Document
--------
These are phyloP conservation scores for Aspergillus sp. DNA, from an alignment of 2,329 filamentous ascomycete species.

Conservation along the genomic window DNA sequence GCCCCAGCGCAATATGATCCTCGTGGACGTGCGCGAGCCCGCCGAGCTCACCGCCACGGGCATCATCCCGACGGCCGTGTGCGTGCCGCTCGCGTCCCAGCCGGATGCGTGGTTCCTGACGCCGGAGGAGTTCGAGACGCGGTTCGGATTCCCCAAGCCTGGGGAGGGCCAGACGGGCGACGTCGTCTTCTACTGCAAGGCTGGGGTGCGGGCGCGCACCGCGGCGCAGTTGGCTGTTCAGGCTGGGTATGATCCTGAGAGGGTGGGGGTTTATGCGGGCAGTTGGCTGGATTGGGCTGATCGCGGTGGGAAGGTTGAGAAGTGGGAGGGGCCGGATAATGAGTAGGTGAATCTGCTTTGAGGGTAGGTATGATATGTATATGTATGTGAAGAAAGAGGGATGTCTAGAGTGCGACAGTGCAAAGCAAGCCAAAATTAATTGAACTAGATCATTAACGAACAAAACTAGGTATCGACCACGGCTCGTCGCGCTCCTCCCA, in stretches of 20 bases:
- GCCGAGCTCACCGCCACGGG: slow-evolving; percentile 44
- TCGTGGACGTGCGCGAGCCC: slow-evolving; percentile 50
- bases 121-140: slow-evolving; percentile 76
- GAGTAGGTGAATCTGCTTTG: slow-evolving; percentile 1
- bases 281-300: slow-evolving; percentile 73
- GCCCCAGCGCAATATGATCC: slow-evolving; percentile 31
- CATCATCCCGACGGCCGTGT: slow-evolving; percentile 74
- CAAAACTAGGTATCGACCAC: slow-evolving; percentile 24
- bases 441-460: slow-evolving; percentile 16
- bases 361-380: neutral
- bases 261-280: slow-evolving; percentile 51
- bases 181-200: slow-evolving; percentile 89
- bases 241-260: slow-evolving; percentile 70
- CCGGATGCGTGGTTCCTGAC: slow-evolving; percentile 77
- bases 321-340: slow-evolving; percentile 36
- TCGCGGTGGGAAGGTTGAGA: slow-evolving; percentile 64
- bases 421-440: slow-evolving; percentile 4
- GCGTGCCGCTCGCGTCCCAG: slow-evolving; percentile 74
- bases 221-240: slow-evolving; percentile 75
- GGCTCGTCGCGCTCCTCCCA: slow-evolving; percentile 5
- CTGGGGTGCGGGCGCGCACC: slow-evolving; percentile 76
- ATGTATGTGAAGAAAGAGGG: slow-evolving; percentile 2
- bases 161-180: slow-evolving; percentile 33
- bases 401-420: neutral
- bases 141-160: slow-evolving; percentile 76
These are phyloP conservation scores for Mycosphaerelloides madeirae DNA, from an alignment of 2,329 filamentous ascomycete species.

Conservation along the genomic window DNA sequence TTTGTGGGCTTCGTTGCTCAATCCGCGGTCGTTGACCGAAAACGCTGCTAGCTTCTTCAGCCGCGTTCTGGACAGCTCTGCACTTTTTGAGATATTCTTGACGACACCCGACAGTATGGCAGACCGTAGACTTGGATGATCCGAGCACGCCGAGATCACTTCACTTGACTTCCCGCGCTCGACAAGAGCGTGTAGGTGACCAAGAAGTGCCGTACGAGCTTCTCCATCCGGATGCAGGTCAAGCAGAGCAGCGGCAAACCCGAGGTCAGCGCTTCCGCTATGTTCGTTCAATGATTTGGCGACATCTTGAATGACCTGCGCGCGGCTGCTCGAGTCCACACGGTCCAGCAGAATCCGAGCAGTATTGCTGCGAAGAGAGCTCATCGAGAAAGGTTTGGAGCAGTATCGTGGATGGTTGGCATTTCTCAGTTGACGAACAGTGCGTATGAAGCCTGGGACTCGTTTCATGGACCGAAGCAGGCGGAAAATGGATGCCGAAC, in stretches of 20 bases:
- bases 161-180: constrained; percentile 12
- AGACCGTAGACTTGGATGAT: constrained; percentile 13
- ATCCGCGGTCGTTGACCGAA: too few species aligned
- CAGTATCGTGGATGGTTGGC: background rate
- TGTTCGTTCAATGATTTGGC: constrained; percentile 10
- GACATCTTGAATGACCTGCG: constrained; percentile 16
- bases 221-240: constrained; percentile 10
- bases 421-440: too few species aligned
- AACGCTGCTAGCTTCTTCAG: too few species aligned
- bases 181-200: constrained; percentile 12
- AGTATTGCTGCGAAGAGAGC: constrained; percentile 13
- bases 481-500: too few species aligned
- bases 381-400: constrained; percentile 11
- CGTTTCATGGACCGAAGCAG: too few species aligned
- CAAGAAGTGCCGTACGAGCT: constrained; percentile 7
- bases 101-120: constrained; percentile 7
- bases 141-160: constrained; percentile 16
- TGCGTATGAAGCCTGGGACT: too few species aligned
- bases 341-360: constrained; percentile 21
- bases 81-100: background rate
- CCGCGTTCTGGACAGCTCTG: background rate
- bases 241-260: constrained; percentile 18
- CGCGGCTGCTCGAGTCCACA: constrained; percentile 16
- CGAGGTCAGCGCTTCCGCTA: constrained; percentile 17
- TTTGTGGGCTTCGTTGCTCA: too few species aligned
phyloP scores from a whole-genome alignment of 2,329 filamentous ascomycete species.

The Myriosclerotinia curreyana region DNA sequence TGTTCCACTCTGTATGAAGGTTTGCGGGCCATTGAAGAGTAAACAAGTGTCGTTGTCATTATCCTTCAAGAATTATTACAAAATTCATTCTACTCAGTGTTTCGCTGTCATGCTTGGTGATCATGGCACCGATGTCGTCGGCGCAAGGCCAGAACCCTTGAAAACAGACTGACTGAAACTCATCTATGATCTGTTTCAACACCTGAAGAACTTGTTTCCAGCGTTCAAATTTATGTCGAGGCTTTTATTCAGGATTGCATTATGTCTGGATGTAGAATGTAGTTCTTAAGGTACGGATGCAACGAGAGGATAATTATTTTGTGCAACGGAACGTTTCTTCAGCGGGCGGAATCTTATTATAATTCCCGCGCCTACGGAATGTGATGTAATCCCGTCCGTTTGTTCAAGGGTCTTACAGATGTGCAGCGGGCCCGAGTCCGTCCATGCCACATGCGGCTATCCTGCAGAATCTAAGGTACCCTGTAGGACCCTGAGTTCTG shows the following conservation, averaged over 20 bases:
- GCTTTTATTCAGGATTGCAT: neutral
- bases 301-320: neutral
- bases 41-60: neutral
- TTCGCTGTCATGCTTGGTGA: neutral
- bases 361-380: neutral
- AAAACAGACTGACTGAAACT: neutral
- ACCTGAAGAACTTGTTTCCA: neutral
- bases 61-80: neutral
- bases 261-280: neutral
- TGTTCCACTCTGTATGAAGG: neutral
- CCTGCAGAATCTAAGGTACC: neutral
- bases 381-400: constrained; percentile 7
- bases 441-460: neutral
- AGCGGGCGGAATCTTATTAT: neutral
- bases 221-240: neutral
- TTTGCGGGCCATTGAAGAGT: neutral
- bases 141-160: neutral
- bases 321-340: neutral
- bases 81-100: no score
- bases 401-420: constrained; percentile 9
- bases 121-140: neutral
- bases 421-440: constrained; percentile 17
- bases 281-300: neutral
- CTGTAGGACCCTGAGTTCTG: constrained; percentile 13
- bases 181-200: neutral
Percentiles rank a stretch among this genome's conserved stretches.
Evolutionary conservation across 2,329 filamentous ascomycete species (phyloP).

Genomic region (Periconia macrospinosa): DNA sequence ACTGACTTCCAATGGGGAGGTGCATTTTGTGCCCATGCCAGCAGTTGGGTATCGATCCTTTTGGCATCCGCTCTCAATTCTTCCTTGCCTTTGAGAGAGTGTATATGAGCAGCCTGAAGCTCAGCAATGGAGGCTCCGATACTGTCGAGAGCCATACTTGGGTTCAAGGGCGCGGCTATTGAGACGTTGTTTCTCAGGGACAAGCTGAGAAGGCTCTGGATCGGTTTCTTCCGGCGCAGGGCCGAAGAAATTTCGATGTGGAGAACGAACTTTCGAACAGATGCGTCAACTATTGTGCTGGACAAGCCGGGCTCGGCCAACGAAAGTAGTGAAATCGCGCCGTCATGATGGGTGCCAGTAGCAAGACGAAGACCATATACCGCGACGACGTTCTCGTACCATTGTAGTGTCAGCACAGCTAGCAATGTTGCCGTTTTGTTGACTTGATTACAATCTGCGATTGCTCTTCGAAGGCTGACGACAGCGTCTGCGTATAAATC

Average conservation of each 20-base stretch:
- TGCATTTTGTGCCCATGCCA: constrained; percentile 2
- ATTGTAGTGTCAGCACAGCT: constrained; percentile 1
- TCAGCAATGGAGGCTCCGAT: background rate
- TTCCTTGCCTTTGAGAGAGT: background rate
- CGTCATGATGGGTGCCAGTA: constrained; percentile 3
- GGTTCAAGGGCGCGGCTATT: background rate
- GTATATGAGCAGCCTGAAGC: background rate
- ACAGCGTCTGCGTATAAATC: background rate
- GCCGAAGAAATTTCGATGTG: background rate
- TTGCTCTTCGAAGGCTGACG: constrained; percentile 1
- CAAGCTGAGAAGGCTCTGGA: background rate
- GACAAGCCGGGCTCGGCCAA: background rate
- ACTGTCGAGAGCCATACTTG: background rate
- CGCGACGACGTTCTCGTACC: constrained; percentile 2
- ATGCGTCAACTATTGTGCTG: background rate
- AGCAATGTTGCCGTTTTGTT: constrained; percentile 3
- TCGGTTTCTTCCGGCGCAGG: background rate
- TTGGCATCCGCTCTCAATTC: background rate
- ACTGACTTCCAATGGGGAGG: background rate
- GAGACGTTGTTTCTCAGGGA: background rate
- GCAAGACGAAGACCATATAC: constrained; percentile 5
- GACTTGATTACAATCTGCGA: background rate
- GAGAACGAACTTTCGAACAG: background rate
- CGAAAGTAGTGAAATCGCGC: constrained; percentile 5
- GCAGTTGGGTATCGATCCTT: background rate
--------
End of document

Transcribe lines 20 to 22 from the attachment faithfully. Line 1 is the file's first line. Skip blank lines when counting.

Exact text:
- GCGTGCCGCTCGCGTCCCAG: slow-evolving; percentile 74
- bases 221-240: slow-evolving; percentile 75
- GGCTCGTCGCGCTCCTCCCA: slow-evolving; percentile 5